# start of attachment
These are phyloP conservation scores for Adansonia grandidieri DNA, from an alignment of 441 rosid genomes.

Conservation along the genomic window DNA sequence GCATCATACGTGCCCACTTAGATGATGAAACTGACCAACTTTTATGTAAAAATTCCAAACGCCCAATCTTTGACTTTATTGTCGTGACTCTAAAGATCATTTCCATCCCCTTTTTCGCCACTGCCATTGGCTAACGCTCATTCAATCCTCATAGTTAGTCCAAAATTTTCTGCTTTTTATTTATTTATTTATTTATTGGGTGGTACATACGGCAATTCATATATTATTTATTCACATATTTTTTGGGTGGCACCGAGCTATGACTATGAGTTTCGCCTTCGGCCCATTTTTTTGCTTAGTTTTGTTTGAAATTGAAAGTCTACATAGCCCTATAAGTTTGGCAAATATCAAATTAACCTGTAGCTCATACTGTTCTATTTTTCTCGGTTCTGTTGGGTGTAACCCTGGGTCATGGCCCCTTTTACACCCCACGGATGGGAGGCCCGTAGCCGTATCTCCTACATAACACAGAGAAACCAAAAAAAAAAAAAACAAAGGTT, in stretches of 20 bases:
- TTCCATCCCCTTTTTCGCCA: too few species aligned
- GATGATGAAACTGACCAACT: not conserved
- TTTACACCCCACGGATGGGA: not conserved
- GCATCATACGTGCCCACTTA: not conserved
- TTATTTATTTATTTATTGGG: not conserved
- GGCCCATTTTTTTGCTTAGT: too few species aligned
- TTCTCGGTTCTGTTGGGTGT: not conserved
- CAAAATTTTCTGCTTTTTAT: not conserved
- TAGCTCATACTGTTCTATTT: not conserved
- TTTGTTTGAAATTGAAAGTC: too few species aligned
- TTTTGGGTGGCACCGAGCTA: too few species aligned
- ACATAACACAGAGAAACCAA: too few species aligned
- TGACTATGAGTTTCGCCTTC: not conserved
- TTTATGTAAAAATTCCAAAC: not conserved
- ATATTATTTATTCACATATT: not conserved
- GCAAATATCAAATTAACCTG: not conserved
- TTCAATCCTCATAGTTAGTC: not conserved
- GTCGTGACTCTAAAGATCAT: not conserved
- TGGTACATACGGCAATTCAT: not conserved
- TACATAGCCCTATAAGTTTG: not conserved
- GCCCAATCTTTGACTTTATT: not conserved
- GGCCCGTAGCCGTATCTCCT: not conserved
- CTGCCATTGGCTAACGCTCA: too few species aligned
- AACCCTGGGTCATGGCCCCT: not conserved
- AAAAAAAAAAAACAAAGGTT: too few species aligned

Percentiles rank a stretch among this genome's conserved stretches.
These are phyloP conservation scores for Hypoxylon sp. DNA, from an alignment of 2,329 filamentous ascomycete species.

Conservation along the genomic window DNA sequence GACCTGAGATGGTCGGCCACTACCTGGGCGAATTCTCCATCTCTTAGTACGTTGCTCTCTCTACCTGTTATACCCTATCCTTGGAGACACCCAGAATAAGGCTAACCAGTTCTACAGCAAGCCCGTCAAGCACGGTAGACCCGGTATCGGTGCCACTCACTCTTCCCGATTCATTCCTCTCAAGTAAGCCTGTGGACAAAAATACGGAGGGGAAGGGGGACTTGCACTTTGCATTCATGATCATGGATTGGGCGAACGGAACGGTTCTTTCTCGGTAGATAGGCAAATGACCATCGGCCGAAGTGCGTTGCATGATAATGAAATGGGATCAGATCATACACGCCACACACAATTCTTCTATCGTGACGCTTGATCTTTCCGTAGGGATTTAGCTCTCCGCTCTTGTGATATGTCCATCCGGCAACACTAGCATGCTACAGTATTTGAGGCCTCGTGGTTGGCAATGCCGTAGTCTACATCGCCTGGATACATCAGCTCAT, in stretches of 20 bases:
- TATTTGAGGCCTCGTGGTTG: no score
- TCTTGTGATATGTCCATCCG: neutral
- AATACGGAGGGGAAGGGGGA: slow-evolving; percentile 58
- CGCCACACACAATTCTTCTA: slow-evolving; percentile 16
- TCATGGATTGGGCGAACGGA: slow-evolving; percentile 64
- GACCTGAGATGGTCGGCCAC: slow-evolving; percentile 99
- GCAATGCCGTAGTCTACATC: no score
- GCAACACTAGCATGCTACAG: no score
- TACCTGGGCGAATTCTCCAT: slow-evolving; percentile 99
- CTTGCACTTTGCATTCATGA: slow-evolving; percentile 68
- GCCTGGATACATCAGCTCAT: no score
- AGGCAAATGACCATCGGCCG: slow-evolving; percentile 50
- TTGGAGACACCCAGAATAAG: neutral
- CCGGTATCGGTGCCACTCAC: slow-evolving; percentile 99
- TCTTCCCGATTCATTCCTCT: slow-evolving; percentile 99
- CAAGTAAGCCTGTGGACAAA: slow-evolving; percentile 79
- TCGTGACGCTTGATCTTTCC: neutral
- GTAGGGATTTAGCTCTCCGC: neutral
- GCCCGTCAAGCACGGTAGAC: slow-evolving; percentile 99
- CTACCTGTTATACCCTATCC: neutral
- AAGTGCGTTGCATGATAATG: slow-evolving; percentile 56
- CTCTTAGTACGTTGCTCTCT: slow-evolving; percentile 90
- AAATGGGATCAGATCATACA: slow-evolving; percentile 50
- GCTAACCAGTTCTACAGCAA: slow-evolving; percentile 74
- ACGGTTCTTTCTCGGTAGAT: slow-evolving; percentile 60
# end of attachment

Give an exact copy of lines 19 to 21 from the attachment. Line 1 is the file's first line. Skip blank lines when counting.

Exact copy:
- TTCAATCCTCATAGTTAGTC: not conserved
- GTCGTGACTCTAAAGATCAT: not conserved
- TGGTACATACGGCAATTCAT: not conserved